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Why 'say "%hash"' does not work in the same way as it works for scalars and arrays?

#!/usr/bin/perl
use strict;
use warnings;
use Modern::Perl;
use Test::More;

my $s = "Hello, World!";
say $s;
say "$s";

my @a = ("Hello", "World!");
say @a;
say "@a";

my %h = ("Hello", "World!");
say %h;
say "%h";

D:\TEST\perl>perl 1.pl
Hello, World!
Hello, World!
HelloWorld!
Hello World!
HelloWorld!
%h
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first time i seen "say" –  Gordon Jan 13 '11 at 18:34
    
@toolic Interpolation is performed by the qq operator (of which the double quotes are a special case). print or say don't do the interpolation, they just receive the processed string and output it. –  JB. Jan 13 '11 at 20:30
    
@Gordon say is part of the stable releases of Perl since 5.10.0, out on December 18th, 2007. –  JB. Jan 13 '11 at 20:31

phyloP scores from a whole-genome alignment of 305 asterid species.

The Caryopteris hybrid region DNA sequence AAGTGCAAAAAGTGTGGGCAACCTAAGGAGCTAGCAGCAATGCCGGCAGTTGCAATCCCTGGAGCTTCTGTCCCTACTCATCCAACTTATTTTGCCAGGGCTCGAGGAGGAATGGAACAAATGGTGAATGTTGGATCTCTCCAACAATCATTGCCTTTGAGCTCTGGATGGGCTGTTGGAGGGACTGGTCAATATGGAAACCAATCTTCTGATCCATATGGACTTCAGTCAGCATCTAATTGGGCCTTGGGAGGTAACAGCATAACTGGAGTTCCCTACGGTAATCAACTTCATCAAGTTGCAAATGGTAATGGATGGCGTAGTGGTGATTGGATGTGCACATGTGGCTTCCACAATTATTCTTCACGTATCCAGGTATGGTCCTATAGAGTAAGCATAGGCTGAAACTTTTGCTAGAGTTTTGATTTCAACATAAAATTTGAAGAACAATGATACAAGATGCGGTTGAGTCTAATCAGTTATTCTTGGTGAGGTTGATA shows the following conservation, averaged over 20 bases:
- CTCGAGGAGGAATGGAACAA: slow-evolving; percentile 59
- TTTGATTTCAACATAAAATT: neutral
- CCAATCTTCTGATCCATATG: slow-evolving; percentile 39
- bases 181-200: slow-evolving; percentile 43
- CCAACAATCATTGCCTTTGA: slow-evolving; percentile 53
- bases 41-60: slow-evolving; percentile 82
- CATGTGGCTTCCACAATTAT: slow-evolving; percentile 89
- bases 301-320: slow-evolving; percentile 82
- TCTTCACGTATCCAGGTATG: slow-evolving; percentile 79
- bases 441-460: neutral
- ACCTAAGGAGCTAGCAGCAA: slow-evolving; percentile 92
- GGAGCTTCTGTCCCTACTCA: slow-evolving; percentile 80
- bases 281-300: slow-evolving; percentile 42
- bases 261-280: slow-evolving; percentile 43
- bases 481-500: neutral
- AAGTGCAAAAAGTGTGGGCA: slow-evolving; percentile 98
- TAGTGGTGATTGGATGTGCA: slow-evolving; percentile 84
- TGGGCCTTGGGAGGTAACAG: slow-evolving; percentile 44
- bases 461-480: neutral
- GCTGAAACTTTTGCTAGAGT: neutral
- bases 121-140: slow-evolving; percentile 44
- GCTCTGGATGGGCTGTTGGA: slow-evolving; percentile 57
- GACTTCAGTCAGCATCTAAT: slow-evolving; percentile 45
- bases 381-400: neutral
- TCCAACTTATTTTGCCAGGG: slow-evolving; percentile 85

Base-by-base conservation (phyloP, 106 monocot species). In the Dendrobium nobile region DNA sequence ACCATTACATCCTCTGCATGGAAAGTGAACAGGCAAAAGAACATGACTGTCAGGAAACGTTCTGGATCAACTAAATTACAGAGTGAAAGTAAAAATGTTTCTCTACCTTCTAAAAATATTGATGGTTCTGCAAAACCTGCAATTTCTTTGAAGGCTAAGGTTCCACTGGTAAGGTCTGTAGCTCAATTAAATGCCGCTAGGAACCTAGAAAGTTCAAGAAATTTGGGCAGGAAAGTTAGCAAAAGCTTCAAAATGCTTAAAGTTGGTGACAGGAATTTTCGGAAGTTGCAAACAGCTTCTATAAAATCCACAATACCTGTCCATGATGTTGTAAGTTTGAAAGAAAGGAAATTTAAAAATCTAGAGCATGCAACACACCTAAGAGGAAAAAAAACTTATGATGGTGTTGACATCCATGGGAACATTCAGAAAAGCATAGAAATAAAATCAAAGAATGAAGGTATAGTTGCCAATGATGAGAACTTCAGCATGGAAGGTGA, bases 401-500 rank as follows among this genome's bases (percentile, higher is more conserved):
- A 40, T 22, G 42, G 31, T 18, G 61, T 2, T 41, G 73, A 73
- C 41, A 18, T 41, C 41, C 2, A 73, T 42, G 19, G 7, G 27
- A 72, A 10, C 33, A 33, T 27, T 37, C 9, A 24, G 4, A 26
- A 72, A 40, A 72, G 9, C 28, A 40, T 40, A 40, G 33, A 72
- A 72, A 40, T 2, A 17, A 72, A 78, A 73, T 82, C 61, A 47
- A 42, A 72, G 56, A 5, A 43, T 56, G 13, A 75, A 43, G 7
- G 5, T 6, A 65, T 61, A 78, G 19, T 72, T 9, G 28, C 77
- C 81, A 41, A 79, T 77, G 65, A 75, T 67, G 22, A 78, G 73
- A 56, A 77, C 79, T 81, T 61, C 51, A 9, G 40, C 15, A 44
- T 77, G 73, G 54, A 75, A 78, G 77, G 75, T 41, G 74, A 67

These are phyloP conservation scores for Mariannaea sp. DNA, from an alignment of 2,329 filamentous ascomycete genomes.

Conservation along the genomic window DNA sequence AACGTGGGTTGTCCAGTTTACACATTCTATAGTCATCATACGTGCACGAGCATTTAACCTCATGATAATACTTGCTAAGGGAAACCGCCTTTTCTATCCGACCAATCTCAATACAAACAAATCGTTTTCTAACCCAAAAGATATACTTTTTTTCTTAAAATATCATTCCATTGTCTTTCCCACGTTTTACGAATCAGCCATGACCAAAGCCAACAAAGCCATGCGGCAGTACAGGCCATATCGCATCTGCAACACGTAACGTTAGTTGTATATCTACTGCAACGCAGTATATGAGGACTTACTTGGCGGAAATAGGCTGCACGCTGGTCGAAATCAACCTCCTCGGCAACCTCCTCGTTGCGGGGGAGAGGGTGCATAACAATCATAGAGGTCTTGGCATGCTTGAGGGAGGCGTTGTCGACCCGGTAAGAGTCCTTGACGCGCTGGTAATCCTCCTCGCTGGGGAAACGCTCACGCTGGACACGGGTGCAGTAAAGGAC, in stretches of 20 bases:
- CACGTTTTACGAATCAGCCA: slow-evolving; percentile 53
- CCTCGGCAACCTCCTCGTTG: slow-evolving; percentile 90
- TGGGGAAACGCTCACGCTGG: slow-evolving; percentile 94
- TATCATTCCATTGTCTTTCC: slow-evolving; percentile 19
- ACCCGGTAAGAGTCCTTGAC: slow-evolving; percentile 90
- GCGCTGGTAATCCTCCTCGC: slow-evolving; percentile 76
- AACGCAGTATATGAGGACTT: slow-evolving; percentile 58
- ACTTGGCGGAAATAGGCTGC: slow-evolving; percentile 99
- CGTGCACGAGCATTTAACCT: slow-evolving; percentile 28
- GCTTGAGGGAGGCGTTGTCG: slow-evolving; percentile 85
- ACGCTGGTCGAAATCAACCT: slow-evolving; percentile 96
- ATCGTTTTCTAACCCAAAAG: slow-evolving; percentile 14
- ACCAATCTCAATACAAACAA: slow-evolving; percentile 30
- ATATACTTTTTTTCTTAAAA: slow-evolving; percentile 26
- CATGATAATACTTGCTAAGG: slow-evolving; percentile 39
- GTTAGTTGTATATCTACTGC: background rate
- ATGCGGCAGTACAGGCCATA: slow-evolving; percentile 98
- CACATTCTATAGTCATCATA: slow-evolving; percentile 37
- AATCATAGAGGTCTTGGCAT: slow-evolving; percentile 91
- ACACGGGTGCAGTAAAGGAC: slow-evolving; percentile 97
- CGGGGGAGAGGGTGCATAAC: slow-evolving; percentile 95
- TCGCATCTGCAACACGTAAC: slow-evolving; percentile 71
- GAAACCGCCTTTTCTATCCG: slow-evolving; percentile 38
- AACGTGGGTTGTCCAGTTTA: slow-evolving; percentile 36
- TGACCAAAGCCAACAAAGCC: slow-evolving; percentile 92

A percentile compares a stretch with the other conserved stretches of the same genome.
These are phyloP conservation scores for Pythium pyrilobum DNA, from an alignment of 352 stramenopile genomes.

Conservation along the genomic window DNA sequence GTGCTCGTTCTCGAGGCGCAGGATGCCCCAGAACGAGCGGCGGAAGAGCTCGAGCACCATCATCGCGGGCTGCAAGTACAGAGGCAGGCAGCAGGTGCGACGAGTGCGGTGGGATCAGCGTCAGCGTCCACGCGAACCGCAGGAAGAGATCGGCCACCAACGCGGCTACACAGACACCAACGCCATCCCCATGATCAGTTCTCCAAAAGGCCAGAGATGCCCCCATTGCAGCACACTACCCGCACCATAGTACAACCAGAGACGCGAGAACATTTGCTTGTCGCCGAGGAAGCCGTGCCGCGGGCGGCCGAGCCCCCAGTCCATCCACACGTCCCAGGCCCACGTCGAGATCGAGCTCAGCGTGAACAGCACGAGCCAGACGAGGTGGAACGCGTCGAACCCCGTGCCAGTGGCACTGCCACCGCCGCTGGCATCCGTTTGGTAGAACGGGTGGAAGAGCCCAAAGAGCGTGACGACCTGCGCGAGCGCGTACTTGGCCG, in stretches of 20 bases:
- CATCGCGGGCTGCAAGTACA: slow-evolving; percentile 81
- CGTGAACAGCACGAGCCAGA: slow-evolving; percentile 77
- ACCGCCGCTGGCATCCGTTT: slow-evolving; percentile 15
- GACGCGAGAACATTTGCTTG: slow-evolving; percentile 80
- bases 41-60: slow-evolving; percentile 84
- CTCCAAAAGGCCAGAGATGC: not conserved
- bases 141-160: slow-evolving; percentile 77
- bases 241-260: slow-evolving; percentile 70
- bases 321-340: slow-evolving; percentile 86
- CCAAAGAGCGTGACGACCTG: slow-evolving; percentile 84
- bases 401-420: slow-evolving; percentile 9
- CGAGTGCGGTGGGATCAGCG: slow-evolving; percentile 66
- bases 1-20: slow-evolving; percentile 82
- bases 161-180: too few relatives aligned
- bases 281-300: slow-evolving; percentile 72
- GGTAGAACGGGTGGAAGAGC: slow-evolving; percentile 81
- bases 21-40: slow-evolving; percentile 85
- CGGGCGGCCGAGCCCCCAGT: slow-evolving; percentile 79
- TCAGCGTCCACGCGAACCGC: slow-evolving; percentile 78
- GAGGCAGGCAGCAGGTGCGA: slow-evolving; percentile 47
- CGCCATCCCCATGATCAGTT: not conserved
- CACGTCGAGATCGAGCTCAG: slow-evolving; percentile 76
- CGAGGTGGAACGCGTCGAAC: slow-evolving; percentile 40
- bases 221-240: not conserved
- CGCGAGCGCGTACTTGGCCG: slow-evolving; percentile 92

say "@list @{[%hash]}"'; # let the anarchy begin –  Kent Fredric Jan 13 '11 at 22:45

2 Answers 2

up vote 7 down vote accepted

Because it would screw up the printf syntax?

%d = ('key' => 'value');
printf "The answer is %d\n", 4;    # is %d a format symbol or the hash table?
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The short answer is a simple "because that's the way it is." Sigil % doesn't trigger interpolation in double-quoted strings.

I don't have the definite rationalization, but it could be a mix of the following:

  • conflict with printf-style formatting
  • there's no one way of doing it. Would you prefer space-separated? Keys only? A different separator between pairs and a key and its value?
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